Further adding to the chapter’s dissonance is a brief, three-page subsection at its end called “Mrauk-U crackdown” that briefly describes the deepening of Rakhine grievances and the rise of the Arakan Army. This treatment of one of Myanmar’s biggest internal conflicts may seem far too cursory, but it’s testament to the challenges of writing for a general audience about such a complex country, and about a military with such a long and varied record of violence.

Elsewhere, though, the book does justice to the country’s hugely diverse struggles. In sections on systematic discrimination against Christians in Chin State, the military’s expropriation and subsequent pollution of farmland in Sagaing Region, and the fraying ceasefire in Kayin State, he shows that the roots of this conflict and oppression go deep. However, not all accounts from the country’s peripheries are laden with doom. A trip to Kayah State shows how the country’s fledgling tourism industry before the coup was benefiting communities on the margins.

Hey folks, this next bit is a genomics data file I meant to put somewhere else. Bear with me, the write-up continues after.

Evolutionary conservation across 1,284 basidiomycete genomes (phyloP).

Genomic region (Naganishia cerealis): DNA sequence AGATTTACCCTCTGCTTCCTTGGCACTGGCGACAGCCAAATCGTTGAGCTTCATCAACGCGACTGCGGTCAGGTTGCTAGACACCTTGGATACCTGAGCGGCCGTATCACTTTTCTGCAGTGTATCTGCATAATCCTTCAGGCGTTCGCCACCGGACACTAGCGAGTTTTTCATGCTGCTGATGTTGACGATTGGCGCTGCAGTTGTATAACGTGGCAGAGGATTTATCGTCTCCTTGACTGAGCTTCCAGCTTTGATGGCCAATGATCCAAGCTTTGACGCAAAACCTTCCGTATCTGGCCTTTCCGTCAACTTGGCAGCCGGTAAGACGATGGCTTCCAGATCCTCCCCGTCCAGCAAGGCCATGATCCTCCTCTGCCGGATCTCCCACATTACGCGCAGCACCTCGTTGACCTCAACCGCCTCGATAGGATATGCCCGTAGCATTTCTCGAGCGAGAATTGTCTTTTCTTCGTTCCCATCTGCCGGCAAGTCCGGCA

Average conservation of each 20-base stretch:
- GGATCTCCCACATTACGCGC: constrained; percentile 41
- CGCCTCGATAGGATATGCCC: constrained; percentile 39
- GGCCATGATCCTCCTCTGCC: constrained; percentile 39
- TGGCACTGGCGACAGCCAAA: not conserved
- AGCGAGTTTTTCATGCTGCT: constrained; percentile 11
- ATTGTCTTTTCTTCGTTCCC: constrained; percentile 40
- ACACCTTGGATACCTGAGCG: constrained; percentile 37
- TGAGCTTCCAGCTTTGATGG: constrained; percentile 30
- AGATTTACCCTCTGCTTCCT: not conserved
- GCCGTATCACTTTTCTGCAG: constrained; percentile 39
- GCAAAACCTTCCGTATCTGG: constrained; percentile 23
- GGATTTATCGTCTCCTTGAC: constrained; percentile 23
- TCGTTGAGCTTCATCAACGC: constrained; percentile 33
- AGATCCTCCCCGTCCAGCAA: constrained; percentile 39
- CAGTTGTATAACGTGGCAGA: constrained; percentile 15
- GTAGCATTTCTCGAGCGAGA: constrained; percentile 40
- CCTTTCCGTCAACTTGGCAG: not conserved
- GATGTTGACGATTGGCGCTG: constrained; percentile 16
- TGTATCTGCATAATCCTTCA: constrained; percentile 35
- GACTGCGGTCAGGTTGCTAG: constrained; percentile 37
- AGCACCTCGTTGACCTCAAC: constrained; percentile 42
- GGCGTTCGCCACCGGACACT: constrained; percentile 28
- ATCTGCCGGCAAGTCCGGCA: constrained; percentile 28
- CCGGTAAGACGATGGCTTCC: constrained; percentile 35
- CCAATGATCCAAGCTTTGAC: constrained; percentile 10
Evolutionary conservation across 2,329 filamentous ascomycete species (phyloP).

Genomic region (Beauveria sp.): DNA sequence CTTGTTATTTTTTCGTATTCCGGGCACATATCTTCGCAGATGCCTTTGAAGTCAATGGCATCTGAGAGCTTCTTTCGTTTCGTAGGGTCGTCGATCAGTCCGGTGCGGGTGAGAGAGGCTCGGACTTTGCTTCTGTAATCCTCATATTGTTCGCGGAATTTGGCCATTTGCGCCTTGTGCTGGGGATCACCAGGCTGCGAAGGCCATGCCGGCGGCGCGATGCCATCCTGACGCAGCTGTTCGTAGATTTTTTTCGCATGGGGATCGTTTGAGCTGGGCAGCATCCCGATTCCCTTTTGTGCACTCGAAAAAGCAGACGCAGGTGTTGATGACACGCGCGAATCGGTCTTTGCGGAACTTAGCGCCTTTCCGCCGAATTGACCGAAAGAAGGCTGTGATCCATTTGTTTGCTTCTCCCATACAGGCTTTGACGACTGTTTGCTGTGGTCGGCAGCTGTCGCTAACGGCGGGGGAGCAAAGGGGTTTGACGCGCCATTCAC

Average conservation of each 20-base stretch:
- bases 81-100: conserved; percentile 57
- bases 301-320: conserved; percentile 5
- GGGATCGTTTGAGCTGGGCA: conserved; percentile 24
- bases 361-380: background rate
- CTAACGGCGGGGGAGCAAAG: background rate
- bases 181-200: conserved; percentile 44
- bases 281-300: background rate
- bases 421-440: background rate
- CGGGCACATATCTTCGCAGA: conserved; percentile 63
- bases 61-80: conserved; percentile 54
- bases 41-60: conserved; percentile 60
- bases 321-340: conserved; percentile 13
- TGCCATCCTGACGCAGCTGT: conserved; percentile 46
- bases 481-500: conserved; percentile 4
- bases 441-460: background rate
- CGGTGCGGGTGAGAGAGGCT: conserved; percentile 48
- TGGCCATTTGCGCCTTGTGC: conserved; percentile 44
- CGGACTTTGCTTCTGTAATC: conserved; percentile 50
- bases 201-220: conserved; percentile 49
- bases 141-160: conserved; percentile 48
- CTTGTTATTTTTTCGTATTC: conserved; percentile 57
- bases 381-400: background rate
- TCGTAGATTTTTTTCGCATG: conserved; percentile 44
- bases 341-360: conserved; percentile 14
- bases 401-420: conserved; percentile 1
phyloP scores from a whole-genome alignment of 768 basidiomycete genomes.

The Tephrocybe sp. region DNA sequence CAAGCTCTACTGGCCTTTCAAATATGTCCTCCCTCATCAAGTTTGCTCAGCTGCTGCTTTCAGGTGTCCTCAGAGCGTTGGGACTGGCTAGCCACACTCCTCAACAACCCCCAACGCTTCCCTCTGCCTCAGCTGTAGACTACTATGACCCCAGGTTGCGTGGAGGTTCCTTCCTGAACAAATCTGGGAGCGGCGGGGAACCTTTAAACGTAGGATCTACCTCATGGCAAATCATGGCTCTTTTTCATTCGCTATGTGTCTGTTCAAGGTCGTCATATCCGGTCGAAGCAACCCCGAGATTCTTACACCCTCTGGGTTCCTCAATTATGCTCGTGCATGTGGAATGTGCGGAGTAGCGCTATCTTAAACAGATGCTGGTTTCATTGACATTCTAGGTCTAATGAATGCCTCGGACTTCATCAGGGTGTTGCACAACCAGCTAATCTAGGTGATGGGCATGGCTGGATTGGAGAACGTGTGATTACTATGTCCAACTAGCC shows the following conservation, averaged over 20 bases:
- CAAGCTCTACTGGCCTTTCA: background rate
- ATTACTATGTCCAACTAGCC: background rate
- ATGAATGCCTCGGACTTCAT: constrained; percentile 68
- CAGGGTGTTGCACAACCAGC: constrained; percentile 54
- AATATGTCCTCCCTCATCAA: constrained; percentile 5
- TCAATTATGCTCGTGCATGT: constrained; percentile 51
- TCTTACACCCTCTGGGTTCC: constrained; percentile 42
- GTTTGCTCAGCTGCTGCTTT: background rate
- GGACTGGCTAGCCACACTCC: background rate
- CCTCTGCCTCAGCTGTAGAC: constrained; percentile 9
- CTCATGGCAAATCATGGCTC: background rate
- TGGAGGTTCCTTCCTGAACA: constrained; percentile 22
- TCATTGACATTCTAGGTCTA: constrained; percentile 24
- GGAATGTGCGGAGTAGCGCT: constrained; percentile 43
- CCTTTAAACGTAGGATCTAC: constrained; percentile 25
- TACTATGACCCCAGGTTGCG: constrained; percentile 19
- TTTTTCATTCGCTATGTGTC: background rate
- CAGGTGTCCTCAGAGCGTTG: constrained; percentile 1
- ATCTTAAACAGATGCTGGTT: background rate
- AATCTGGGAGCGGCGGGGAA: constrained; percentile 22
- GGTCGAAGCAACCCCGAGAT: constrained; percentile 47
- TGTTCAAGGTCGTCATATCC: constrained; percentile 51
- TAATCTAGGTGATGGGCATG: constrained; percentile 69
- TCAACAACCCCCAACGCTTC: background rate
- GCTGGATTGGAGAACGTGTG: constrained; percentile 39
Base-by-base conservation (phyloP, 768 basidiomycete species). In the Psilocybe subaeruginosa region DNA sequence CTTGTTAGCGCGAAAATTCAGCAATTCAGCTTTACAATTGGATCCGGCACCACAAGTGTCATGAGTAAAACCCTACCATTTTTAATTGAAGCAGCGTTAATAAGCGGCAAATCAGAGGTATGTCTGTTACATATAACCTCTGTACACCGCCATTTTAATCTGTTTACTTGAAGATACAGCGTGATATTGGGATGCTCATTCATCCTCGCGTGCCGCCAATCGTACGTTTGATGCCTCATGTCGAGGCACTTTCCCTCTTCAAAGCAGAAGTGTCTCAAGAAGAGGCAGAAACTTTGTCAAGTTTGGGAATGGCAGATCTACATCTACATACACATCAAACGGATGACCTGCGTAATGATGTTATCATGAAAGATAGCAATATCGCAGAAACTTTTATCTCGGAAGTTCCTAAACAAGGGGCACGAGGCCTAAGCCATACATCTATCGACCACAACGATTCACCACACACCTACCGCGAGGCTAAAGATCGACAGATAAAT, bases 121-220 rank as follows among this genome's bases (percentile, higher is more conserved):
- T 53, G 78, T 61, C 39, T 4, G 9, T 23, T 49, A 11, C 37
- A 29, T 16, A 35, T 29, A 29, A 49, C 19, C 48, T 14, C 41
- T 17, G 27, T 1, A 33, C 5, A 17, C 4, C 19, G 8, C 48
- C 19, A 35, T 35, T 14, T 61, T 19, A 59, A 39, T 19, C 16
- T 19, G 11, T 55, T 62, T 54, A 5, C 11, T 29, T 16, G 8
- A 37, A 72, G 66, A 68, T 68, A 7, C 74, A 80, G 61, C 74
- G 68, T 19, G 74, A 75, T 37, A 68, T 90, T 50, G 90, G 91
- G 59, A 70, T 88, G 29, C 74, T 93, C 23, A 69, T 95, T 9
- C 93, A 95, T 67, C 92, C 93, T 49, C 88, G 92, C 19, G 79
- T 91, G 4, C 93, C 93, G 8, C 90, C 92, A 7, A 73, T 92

Slow offers no silver bullet for forcing the military back to the barracks but gives recommendations tailored to the sources of the military’s power and wealth that are described throughout the book.

He calls for a member of the United Nations Security Council to refer the generals to the International Criminal Court, thereby putting the onus on China and Russia to either accept the referral or veto it. The latter would require these countries to publicly defend the junta – something that China in particular has been reluctant to do outright.